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Rosen Vs. Romney: Catfight Between Working Moms And Stay-at-Home Moms

Jacqueline Yin |
April 14, 2012 | 10:34 a.m. PDT

Staff Contributor

(David, Creative Commons)
(David, Creative Commons)
Democratic strategist Hilary Rosen made remarks in an interview April 10, suggesting that Ann Romney, the 64-year-old mother of five, has never held a job in her life.

“What you have is Mitt Romney running around the country saying, 'Well, you know my wife tells me that what women really care about are economic issues and when I listen to my wife that's what I'm hearing.' Guess what? His wife has actually never worked a day in her life. She's never really dealt with the kinds of economic issues that a majority of the women in this country are facing in terms of how do we feed our kids, how do we send them to school and why do we worry about their future.”

The apparently very tech-savvy Ann Romney immediately tweeted back:

“I made a choice to stay home and raise five boys. Believe me, it was hard work.”

Mrs. Romney then went on Fox News to address the controversy:

“My career choice was to be a mother. I think all of us need to know that we need to respect choices that women make. Other women make other choices to have a career and raise family, which I think Hilary Rosen has actually done herself. I respect that, that’s wonderful. But you know, there are other people that have a choice, we have to respect women in all those choices that they make.”

The point that Hilary Rosen is trying to make seems a little lost. I think that we can all agree that being a mother isn't easy. As a twenty-year old woman, I can say that one of my biggest fears is to be a mother because it is one of the hardest jobs in the world (if I can't even feed myself, how can I expect to feed other people?). Yet, working as a stay-at-home mother and working in the public sphere are two very different types of work, and this is apparently what people can't understand.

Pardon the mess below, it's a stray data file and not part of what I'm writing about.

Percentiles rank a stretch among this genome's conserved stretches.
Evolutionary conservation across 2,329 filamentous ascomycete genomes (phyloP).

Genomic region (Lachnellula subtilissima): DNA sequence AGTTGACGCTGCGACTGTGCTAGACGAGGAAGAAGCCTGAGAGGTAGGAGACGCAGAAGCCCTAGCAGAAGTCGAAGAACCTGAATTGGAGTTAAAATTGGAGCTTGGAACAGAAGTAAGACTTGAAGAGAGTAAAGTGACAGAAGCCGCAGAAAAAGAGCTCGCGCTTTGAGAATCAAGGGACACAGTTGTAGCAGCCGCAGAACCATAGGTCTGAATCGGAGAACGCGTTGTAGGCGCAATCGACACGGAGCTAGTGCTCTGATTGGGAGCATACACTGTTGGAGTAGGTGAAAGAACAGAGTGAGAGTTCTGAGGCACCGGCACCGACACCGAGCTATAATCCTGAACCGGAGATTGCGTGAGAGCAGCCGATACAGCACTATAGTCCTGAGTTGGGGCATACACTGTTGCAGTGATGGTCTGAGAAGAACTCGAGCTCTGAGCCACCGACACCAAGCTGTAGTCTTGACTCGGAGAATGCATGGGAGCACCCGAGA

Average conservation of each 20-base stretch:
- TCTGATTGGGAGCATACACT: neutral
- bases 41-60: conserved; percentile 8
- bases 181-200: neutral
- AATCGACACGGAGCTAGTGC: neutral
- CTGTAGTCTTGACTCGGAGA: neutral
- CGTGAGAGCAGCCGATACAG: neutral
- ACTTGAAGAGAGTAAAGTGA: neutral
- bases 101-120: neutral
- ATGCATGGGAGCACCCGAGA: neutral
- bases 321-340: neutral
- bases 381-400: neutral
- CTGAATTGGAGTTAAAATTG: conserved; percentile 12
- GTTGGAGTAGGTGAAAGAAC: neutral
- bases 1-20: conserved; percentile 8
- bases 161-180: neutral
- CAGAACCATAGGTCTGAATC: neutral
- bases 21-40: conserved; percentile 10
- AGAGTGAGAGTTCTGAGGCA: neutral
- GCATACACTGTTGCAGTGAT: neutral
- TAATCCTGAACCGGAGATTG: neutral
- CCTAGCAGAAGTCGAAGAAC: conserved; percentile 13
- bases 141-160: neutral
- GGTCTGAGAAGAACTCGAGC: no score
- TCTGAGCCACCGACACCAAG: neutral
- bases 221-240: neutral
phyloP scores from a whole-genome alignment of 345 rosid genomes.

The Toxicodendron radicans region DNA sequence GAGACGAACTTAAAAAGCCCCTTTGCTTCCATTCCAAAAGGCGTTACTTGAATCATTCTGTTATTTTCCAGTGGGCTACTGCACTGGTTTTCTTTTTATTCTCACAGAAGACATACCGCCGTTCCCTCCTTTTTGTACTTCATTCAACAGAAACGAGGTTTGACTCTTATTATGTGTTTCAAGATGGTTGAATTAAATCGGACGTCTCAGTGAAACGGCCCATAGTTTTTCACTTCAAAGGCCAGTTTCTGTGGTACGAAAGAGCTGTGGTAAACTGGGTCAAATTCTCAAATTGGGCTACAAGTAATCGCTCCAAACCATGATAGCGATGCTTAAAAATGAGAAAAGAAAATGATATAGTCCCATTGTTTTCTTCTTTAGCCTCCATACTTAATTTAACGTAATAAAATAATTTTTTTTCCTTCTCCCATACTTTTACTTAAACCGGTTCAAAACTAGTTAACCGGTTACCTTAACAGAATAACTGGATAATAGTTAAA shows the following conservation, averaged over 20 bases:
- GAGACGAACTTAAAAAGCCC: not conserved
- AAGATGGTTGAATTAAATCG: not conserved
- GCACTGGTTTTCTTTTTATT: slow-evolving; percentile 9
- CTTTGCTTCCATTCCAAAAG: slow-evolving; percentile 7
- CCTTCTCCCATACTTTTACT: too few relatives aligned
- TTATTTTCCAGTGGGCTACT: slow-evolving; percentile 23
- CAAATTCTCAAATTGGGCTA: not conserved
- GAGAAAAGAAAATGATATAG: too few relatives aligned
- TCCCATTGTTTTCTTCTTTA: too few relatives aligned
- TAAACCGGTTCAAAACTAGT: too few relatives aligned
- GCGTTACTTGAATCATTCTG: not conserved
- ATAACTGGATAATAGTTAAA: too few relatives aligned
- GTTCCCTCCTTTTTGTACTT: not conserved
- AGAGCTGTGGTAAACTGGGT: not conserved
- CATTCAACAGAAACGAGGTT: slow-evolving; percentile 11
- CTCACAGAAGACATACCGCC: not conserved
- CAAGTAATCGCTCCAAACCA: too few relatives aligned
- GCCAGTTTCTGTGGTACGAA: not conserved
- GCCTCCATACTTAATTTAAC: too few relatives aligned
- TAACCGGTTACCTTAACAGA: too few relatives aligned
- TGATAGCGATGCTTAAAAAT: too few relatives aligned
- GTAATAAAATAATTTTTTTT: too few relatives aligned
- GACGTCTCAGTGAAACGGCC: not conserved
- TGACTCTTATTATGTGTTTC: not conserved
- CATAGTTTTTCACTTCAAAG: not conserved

If you are a working at a bank, you don't pretend to be an expert as a doctor. You're not going to walk up to someone and tell them what kind of medicine they should take. Stay-at-home mothers have their own set of expertise. They can quiet down a room of rowdy children. They can inspire, or force (think Tiger Moms!) their children to become future generations of hope. I have nothing but respect for stay-at-home moms because they have a range of qualities that I myself seriously lack (such as patience, high EQ, and tolerance for noise, among others).

But just as I am a philosophy and law major, as well as a student, I don't plan on being an expert on a subject other than my major, or an expert on the working field. I do not have firsthand knowledge of the working world, because I am not an employee at a law firm, at Morgan Stanley, or at Target; I am a student. I do not know how to analyze art the way an art major would, because I philosophize all day (just kidding, my bachelor's degree is way more than that!). What I am trying to say is that different people are good at different things, and although one type of work may be different than another, that doesn't make it any less valuable. But a person who is skilled at one type of work should not pretend to be an expert on another in a field in which they have no experience.

Look, I get it. Stay-at-home moms have one of the toughest jobs in the world, but should their advice on economic issues be taken? It is true – Ann Romney hasn't worked a single day in her life in the public sphere. So, if I need parenting advice, I would definitely ask Romney. But, if I need an informed perspective on economic issues, I wouldn't. I would ask someone in the public sphere. And that, I think, is Hilary Rosen's point.



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